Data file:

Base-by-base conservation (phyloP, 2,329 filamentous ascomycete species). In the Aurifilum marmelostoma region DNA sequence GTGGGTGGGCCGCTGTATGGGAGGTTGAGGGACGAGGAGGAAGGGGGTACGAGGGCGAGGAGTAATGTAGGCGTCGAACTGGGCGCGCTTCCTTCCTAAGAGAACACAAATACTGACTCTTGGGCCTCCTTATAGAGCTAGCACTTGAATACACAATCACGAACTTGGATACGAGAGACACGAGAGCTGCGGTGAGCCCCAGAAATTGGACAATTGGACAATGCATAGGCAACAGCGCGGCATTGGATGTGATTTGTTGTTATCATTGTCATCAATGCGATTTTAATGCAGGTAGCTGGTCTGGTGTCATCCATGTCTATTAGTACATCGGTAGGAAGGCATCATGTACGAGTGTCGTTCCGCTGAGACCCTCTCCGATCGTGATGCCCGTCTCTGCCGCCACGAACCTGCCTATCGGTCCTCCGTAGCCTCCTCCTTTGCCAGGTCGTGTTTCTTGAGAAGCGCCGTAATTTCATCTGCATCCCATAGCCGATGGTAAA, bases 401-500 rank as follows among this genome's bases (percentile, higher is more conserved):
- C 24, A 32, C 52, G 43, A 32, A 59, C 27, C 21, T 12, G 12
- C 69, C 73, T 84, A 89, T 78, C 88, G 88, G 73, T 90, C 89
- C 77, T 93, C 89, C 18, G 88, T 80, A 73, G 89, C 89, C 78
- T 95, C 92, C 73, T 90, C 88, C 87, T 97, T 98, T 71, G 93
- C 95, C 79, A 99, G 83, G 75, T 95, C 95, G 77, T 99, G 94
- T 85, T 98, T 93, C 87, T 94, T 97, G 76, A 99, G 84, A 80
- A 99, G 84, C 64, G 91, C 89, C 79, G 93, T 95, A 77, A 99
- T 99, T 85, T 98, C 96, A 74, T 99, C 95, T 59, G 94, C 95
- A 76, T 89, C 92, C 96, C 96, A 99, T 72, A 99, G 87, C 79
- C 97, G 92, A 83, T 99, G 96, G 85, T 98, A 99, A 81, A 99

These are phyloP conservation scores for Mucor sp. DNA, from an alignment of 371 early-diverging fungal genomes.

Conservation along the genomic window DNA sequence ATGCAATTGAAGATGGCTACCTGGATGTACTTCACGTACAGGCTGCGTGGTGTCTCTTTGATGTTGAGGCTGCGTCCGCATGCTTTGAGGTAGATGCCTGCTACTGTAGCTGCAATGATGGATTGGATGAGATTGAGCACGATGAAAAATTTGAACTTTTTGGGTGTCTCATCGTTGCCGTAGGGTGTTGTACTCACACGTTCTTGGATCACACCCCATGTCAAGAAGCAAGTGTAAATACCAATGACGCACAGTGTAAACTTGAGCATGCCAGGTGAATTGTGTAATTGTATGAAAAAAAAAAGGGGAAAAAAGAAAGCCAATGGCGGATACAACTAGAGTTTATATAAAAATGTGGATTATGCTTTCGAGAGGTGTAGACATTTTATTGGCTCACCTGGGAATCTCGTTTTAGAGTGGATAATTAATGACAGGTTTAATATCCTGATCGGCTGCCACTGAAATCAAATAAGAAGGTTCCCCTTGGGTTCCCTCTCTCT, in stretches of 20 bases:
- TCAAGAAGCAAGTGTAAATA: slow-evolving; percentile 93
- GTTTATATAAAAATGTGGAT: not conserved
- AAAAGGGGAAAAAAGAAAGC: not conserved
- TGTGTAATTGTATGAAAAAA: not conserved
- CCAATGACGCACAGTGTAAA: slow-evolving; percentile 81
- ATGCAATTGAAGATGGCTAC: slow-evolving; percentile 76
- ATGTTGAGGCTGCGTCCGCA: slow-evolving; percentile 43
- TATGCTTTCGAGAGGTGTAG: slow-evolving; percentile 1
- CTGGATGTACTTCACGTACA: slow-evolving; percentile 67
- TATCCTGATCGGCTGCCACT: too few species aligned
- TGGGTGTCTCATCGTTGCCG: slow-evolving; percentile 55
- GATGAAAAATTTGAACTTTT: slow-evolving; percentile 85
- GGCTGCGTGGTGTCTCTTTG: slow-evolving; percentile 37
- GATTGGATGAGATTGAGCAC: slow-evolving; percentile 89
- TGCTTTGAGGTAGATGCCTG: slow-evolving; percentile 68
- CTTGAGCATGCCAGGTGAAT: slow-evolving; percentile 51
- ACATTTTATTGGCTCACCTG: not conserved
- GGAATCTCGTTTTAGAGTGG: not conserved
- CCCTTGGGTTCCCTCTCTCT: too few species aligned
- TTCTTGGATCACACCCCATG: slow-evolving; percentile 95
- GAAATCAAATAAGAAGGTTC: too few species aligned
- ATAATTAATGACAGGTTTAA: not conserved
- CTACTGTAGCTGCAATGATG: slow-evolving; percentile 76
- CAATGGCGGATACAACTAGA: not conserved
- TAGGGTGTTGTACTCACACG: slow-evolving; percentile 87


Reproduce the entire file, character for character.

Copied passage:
Base-by-base conservation (phyloP, 2,329 filamentous ascomycete species). In the Aurifilum marmelostoma region DNA sequence GTGGGTGGGCCGCTGTATGGGAGGTTGAGGGACGAGGAGGAAGGGGGTACGAGGGCGAGGAGTAATGTAGGCGTCGAACTGGGCGCGCTTCCTTCCTAAGAGAACACAAATACTGACTCTTGGGCCTCCTTATAGAGCTAGCACTTGAATACACAATCACGAACTTGGATACGAGAGACACGAGAGCTGCGGTGAGCCCCAGAAATTGGACAATTGGACAATGCATAGGCAACAGCGCGGCATTGGATGTGATTTGTTGTTATCATTGTCATCAATGCGATTTTAATGCAGGTAGCTGGTCTGGTGTCATCCATGTCTATTAGTACATCGGTAGGAAGGCATCATGTACGAGTGTCGTTCCGCTGAGACCCTCTCCGATCGTGATGCCCGTCTCTGCCGCCACGAACCTGCCTATCGGTCCTCCGTAGCCTCCTCCTTTGCCAGGTCGTGTTTCTTGAGAAGCGCCGTAATTTCATCTGCATCCCATAGCCGATGGTAAA, bases 401-500 rank as follows among this genome's bases (percentile, higher is more conserved):
- C 24, A 32, C 52, G 43, A 32, A 59, C 27, C 21, T 12, G 12
- C 69, C 73, T 84, A 89, T 78, C 88, G 88, G 73, T 90, C 89
- C 77, T 93, C 89, C 18, G 88, T 80, A 73, G 89, C 89, C 78
- T 95, C 92, C 73, T 90, C 88, C 87, T 97, T 98, T 71, G 93
- C 95, C 79, A 99, G 83, G 75, T 95, C 95, G 77, T 99, G 94
- T 85, T 98, T 93, C 87, T 94, T 97, G 76, A 99, G 84, A 80
- A 99, G 84, C 64, G 91, C 89, C 79, G 93, T 95, A 77, A 99
- T 99, T 85, T 98, C 96, A 74, T 99, C 95, T 59, G 94, C 95
- A 76, T 89, C 92, C 96, C 96, A 99, T 72, A 99, G 87, C 79
- C 97, G 92, A 83, T 99, G 96, G 85, T 98, A 99, A 81, A 99

These are phyloP conservation scores for Mucor sp. DNA, from an alignment of 371 early-diverging fungal genomes.

Conservation along the genomic window DNA sequence ATGCAATTGAAGATGGCTACCTGGATGTACTTCACGTACAGGCTGCGTGGTGTCTCTTTGATGTTGAGGCTGCGTCCGCATGCTTTGAGGTAGATGCCTGCTACTGTAGCTGCAATGATGGATTGGATGAGATTGAGCACGATGAAAAATTTGAACTTTTTGGGTGTCTCATCGTTGCCGTAGGGTGTTGTACTCACACGTTCTTGGATCACACCCCATGTCAAGAAGCAAGTGTAAATACCAATGACGCACAGTGTAAACTTGAGCATGCCAGGTGAATTGTGTAATTGTATGAAAAAAAAAAGGGGAAAAAAGAAAGCCAATGGCGGATACAACTAGAGTTTATATAAAAATGTGGATTATGCTTTCGAGAGGTGTAGACATTTTATTGGCTCACCTGGGAATCTCGTTTTAGAGTGGATAATTAATGACAGGTTTAATATCCTGATCGGCTGCCACTGAAATCAAATAAGAAGGTTCCCCTTGGGTTCCCTCTCTCT, in stretches of 20 bases:
- TCAAGAAGCAAGTGTAAATA: slow-evolving; percentile 93
- GTTTATATAAAAATGTGGAT: not conserved
- AAAAGGGGAAAAAAGAAAGC: not conserved
- TGTGTAATTGTATGAAAAAA: not conserved
- CCAATGACGCACAGTGTAAA: slow-evolving; percentile 81
- ATGCAATTGAAGATGGCTAC: slow-evolving; percentile 76
- ATGTTGAGGCTGCGTCCGCA: slow-evolving; percentile 43
- TATGCTTTCGAGAGGTGTAG: slow-evolving; percentile 1
- CTGGATGTACTTCACGTACA: slow-evolving; percentile 67
- TATCCTGATCGGCTGCCACT: too few species aligned
- TGGGTGTCTCATCGTTGCCG: slow-evolving; percentile 55
- GATGAAAAATTTGAACTTTT: slow-evolving; percentile 85
- GGCTGCGTGGTGTCTCTTTG: slow-evolving; percentile 37
- GATTGGATGAGATTGAGCAC: slow-evolving; percentile 89
- TGCTTTGAGGTAGATGCCTG: slow-evolving; percentile 68
- CTTGAGCATGCCAGGTGAAT: slow-evolving; percentile 51
- ACATTTTATTGGCTCACCTG: not conserved
- GGAATCTCGTTTTAGAGTGG: not conserved
- CCCTTGGGTTCCCTCTCTCT: too few species aligned
- TTCTTGGATCACACCCCATG: slow-evolving; percentile 95
- GAAATCAAATAAGAAGGTTC: too few species aligned
- ATAATTAATGACAGGTTTAA: not conserved
- CTACTGTAGCTGCAATGATG: slow-evolving; percentile 76
- CAATGGCGGATACAACTAGA: not conserved
- TAGGGTGTTGTACTCACACG: slow-evolving; percentile 87